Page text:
Many cookies and pastries,
That the mouths should not be still,
From eating and drinking
Don’t drink diluted wine.
Dark, pure and red
And white are praiseworthy.
Don’t stop drinking.
The Europeans make partridges,
To enjoy dried chickpeas,
Which is an appetizer for drinking.
Too Much Noisemaking?
Some rabbinical authorities discourage heavy drinking on the grounds that it is not befitting the Jewish community. Interestingly, in the past another popular custom that continues to this day was highly discouraged: excessive noise making during the megillah reading over Haman’s name. While today children and adults use noisemakers and horns in addition to stomping and pounding, in nineteenth century Rhodes, chief rabbi Rahamim Yeuda Israel condemned the practice. Rabbi Israel tried to put a stop to the ruckus, claiming that it degraded the Divine Presence, stoked enmity with Christian neighbors and the Ottoman government, made a mockery of the Jewish people, violated the commandment of avoiding needless waste, and prevented others from hearing the megillah.
“…on Purim during the reading of the Megilla at night and in the day, when they bang incessantly, as this was the custom in our city for many years to bring slabs and sticks of wood to the synagogue while the children come, each one with his hammer. They practically split the ground with the sound they make during the Megilla reading so that just about a majority of the congregants cannot hear the Megilla reading, as is necessary. Even the adults’ ‘feet run to commit evil’ when they bang with all their might” (from Rabbi Yossi Azose’s translation of Rabbi Israel’s teshuva forbidding the custom of noisemaking, found at this link on the website of Congregation Ezra Bessaroth).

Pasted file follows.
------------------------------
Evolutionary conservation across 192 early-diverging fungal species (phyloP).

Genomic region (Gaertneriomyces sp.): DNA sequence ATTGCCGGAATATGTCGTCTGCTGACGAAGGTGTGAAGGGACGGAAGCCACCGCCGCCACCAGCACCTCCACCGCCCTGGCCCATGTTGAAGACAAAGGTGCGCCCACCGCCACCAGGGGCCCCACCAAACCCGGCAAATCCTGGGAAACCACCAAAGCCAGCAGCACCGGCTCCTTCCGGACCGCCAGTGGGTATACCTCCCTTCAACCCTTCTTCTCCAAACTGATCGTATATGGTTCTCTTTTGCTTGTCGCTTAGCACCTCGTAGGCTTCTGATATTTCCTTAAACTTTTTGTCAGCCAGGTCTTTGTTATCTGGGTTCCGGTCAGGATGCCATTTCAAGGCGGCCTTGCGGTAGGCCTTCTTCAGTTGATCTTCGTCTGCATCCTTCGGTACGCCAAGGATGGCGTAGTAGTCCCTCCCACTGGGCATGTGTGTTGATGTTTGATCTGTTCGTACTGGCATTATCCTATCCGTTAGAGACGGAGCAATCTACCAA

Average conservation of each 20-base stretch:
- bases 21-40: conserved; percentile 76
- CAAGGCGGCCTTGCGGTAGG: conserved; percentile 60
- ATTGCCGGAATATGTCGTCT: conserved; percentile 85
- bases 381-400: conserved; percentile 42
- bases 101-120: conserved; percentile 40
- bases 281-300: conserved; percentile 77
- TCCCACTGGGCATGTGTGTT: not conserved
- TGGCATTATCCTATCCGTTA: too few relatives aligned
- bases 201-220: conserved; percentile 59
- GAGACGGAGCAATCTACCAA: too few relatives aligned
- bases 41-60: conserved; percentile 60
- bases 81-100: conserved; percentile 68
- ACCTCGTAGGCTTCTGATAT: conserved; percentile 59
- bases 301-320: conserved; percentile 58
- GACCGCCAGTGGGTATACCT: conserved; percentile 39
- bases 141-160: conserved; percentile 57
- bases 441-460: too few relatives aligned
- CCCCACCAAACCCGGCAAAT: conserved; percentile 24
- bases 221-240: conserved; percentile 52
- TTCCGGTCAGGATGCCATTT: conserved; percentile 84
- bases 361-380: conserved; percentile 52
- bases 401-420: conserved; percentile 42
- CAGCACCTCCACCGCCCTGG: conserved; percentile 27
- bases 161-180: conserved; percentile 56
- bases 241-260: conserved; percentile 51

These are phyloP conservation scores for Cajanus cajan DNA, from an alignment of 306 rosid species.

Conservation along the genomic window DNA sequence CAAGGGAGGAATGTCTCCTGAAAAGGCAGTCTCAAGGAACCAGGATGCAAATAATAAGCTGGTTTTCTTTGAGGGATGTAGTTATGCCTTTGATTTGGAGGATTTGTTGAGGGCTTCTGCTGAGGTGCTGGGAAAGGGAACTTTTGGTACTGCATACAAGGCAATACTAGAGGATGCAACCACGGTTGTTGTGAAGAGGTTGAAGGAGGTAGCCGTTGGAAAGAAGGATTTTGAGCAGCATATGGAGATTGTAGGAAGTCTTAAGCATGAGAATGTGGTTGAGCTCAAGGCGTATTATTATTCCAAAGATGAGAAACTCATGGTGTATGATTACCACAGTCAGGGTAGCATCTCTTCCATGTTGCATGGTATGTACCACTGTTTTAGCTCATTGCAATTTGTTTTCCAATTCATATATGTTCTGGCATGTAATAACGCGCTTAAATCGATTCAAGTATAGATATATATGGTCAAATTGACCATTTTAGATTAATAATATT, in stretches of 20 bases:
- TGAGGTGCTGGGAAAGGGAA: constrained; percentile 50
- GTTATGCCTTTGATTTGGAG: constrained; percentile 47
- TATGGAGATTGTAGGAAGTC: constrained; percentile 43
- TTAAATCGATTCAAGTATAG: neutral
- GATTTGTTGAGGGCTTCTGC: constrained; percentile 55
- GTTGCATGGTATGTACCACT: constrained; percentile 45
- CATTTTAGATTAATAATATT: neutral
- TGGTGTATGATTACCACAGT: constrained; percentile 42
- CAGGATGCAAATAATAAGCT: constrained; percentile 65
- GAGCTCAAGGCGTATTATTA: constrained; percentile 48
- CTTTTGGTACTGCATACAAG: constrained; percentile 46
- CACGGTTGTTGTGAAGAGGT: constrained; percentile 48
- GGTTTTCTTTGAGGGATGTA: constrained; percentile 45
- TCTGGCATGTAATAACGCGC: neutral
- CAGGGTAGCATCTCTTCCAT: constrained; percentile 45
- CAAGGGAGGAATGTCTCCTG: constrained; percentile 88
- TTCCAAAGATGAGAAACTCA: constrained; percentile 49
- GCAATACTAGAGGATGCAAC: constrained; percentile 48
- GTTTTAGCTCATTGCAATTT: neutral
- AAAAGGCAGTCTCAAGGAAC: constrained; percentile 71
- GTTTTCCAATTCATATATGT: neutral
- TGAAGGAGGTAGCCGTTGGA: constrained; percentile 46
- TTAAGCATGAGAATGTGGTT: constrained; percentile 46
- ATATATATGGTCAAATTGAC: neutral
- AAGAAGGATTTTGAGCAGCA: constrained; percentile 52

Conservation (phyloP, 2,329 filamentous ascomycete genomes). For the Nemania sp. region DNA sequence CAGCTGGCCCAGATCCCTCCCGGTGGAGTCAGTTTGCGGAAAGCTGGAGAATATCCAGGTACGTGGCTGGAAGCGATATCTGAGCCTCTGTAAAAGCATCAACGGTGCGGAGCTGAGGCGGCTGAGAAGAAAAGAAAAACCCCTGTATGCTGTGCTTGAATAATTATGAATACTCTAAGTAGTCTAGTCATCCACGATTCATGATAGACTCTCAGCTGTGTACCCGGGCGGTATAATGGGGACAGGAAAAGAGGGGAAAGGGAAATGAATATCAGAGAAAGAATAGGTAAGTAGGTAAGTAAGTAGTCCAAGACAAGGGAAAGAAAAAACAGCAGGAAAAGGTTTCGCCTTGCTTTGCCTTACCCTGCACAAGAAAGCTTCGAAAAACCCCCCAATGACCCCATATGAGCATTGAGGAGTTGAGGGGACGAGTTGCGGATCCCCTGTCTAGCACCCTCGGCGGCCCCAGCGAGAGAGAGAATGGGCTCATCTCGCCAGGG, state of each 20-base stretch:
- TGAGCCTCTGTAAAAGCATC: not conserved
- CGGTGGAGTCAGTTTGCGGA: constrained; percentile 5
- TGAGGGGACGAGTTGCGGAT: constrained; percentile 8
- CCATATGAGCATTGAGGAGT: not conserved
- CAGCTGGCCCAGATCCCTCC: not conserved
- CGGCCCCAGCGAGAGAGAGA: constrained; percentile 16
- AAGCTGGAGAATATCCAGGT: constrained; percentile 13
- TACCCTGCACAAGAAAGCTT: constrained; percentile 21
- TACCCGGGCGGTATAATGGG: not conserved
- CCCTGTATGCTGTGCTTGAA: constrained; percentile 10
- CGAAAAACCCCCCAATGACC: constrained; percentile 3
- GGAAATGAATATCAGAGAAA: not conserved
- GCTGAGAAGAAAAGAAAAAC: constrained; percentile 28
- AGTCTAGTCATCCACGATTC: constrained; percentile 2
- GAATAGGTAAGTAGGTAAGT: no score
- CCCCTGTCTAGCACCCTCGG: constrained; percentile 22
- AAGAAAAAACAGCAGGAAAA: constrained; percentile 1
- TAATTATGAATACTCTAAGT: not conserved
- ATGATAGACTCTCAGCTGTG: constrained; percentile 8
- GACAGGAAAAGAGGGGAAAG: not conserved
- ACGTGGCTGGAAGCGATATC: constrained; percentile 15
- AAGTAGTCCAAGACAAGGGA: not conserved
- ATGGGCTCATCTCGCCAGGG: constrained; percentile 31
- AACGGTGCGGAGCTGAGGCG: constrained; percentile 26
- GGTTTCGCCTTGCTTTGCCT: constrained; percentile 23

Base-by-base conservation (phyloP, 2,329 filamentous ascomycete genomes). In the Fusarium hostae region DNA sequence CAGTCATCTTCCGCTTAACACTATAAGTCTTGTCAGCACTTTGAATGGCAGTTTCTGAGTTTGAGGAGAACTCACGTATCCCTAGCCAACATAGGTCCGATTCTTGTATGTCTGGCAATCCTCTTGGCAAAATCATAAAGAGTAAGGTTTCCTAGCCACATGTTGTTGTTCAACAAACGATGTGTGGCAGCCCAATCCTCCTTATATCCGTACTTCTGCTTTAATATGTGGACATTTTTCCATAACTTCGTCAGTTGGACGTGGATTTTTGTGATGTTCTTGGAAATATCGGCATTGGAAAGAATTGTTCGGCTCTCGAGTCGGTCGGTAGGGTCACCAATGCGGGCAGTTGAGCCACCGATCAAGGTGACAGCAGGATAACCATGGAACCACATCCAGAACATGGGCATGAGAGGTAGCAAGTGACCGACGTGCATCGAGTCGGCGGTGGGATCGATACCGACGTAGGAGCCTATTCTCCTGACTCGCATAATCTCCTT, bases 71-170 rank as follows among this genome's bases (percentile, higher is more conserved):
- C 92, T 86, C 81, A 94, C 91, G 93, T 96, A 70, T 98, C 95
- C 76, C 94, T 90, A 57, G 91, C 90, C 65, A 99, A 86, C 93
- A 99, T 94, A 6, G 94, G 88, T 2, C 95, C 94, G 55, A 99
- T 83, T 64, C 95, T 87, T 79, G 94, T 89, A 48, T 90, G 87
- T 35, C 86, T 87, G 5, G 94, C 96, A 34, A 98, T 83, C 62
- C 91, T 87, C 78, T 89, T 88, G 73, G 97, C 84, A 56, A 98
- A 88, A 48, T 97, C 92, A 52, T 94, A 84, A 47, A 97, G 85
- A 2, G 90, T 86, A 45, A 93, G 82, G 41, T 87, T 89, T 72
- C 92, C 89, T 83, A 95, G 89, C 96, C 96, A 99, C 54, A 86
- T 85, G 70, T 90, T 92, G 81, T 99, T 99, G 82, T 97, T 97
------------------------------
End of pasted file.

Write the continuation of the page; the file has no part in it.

Apparently, Rabbi Israel didn’t win this battle, but Seattle Sephardim don’t cause nearly this much damage — perhaps because they’ve done away with “drinking wine by the gallons”? Whatever the causes for a happy Purim celebration, we wish you:
Buen Purim, buenos anyos
Bueno ke tengamos
Todos los anyos
Happy Purim, good years,
May we have joy
* We have done our best to find out what these Turkish candies were. If you know more, please let us know in the comments!
Halva de susam: sesame candy
Loucoum: Turkish Delight (gel, starch, sugar, chopped dates and nuts)
Pitas de susam: sesame in filo
Pitas de kaymak: some type of cream puff? Kaymak means cream, but it may also mean “delicious” or “tasty.” According to Hazzan Isaac Azose, the word pita has nothing to do with pita bread, but rather it’s kind of like a crust, white and hollow inside, in the shape of a round triangle that comes to a point, made with lots of sugar.